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U.S. Supreme Court refuses Medtronic appeal

By: Gayle S. Putrich

June 30, 2014

WASHINGTON — The U.S. Supreme Court has refused take on an appeal from medical device maker Medtronic Inc. in a liability lawsuit filed by an Arizona man allegedly left paralyzed by a device.

The refusal means that a lawsuit against the Minneapolis-based Medtronic can go forward in state courts.

The company had sought to have the original case, Stengel v. Medtronic, thrown out based on a legal concept that strictly limits the ability of individuals to sue for injuries allegedly caused by medical devices if those devices have been approved by the U.S. Food and Drug Administration, commonly called pre-emption.

A U.S. District Court judge initially shut down the lawsuit, citing preemption, but the 9th Circuit Court of Appeals, which is based in San Francisco, reinstated it. The Supreme Court’s refusal to hear Medtronic’s challenge to the appeals court’s decision means the original case can go forward.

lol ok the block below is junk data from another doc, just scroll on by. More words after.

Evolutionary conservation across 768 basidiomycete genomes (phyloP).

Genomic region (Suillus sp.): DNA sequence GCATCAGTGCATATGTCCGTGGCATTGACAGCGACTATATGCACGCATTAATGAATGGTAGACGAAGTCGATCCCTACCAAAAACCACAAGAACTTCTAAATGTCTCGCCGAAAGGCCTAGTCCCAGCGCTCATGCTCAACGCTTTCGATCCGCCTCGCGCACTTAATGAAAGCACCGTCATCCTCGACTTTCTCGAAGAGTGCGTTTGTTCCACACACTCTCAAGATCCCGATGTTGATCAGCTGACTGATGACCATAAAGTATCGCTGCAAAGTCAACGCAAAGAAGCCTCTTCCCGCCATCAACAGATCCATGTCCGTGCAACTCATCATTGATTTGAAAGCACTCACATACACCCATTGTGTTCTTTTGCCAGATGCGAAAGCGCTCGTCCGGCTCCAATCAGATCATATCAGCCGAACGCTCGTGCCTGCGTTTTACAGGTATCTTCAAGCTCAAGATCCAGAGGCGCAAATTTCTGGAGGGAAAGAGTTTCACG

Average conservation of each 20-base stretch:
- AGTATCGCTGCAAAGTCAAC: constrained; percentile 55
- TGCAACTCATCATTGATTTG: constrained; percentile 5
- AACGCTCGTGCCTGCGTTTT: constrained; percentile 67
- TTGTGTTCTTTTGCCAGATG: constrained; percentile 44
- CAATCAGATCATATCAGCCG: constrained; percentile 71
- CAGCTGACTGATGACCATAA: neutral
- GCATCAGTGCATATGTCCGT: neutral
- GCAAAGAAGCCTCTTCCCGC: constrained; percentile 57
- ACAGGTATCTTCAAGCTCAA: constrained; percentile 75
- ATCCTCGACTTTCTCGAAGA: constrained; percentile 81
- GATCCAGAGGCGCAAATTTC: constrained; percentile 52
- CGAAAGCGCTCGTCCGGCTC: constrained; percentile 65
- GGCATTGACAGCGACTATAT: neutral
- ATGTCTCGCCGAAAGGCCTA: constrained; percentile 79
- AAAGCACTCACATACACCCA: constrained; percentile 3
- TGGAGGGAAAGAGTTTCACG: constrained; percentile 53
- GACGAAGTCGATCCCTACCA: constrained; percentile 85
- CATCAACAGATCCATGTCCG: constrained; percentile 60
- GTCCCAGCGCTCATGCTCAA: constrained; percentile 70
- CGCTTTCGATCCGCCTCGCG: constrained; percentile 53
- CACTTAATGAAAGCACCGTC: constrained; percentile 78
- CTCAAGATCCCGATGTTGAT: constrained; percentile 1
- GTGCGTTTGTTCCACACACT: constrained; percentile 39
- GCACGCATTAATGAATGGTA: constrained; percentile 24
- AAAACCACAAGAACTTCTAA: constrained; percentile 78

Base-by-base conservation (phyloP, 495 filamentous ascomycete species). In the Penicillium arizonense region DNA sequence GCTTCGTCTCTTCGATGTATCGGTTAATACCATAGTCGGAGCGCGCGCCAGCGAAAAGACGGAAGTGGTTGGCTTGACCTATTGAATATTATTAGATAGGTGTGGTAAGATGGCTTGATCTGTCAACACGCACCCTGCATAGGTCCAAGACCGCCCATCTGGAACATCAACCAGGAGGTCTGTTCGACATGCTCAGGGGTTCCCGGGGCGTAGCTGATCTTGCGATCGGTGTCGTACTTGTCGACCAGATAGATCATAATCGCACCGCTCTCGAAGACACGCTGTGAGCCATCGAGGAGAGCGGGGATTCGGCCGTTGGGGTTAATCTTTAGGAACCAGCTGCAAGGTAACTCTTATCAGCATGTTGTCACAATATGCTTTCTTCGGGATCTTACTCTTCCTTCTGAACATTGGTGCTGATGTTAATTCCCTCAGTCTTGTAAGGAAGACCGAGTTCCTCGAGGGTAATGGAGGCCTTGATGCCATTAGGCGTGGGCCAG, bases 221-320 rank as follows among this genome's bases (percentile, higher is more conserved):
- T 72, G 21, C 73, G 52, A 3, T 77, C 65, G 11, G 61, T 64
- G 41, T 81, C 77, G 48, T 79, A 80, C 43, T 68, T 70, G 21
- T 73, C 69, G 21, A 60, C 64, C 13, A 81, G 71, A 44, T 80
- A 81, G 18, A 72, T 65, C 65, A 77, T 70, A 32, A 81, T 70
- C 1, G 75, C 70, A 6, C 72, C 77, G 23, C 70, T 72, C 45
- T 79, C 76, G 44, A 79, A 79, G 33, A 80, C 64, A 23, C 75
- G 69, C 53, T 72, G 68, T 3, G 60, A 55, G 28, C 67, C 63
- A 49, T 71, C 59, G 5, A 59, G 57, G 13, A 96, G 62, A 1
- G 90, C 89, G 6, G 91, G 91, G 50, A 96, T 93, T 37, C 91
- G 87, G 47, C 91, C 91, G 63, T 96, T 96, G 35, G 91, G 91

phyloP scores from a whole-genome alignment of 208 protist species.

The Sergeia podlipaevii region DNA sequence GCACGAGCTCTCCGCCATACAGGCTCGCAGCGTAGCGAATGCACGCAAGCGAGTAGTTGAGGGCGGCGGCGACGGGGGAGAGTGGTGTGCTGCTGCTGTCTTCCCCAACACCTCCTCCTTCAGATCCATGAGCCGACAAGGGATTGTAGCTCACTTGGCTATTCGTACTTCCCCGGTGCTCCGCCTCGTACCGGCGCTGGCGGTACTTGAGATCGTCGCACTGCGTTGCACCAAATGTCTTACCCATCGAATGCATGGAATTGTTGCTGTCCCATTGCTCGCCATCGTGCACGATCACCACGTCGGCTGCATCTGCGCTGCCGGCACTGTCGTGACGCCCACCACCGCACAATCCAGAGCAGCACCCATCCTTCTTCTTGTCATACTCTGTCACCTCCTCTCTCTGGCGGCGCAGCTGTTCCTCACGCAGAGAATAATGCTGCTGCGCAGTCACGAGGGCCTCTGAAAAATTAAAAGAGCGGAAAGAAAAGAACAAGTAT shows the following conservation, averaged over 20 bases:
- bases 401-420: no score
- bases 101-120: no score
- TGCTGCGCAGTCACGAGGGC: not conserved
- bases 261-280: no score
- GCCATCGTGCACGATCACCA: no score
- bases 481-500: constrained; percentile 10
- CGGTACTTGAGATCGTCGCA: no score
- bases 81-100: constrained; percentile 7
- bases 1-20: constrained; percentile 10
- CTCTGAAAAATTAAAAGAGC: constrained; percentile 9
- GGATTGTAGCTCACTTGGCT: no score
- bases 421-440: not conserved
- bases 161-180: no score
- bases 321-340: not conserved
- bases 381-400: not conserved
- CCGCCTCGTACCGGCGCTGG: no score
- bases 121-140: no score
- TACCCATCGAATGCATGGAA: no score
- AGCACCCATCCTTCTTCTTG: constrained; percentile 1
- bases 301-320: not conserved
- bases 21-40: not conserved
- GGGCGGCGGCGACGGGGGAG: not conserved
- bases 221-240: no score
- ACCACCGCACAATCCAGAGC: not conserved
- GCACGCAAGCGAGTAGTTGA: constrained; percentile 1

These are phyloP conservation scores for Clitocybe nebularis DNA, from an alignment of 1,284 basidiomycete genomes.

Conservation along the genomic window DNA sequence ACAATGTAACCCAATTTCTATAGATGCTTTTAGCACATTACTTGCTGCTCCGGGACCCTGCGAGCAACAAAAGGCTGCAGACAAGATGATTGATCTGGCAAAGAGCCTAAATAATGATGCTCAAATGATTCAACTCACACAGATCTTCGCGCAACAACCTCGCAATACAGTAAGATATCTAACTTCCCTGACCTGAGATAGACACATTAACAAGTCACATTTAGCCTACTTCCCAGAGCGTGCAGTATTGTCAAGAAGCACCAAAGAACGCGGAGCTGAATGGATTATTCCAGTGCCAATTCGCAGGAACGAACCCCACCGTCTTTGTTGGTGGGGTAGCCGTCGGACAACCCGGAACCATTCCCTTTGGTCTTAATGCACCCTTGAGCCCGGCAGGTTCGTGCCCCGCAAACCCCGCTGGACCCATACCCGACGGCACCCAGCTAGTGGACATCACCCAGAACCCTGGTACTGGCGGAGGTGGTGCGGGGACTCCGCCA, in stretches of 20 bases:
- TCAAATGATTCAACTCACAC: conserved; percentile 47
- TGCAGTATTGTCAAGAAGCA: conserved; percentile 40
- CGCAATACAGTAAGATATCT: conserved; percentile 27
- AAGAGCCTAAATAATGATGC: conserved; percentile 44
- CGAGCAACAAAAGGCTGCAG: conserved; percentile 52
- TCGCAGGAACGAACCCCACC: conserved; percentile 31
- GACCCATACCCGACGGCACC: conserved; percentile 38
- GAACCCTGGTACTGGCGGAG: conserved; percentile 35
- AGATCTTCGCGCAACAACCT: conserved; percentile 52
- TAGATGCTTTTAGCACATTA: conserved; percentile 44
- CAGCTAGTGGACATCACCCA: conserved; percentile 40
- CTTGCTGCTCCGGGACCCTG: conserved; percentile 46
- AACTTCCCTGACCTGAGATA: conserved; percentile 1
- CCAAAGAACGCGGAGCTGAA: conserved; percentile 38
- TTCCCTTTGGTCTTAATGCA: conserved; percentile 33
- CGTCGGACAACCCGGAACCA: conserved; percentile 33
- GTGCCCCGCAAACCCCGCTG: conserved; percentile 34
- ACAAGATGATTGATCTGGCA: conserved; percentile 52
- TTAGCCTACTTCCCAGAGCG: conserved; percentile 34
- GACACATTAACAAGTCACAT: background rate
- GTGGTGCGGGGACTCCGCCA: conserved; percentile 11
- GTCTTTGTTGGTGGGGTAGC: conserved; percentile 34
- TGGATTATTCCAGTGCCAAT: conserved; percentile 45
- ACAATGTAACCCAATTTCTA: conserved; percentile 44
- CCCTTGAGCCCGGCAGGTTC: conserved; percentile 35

Richard Stengel was left paralyzed in 2005 after the Medtronic SynchroMed EL pump and catheter surgeons implanted in 2000 allegedly malfunctioned. The pump was meant to deliver pain medication directly to his spinal cord but a mass grew on the end of the catheter. In 2005, Stengel collapsed because of the malfunctioning device and was left paralyzed from the waist down by the time doctors were able to remove it. Stengel, who has since died, sued, saying Medtronic learned the device was prone to such problems, but never told the FDA. His wife is pursuing the case.

Medtronic has argued that patients are not allowed use a state law to sue device makers for allegedly violating a duty under federal law.

Previous Supreme Court decisions have interpreted the federal law that governs medical device approval as limiting the types of suits patients can pursue. A trio of previous rulings, including two cases involving Medtronic — Medtronic v. Lohr in 1996 and Reigel v. Medtronicin 2008 — helped form that foundation of federal preemption and parallel claims for medical devices under the Food, Drug and Cosmetic Act.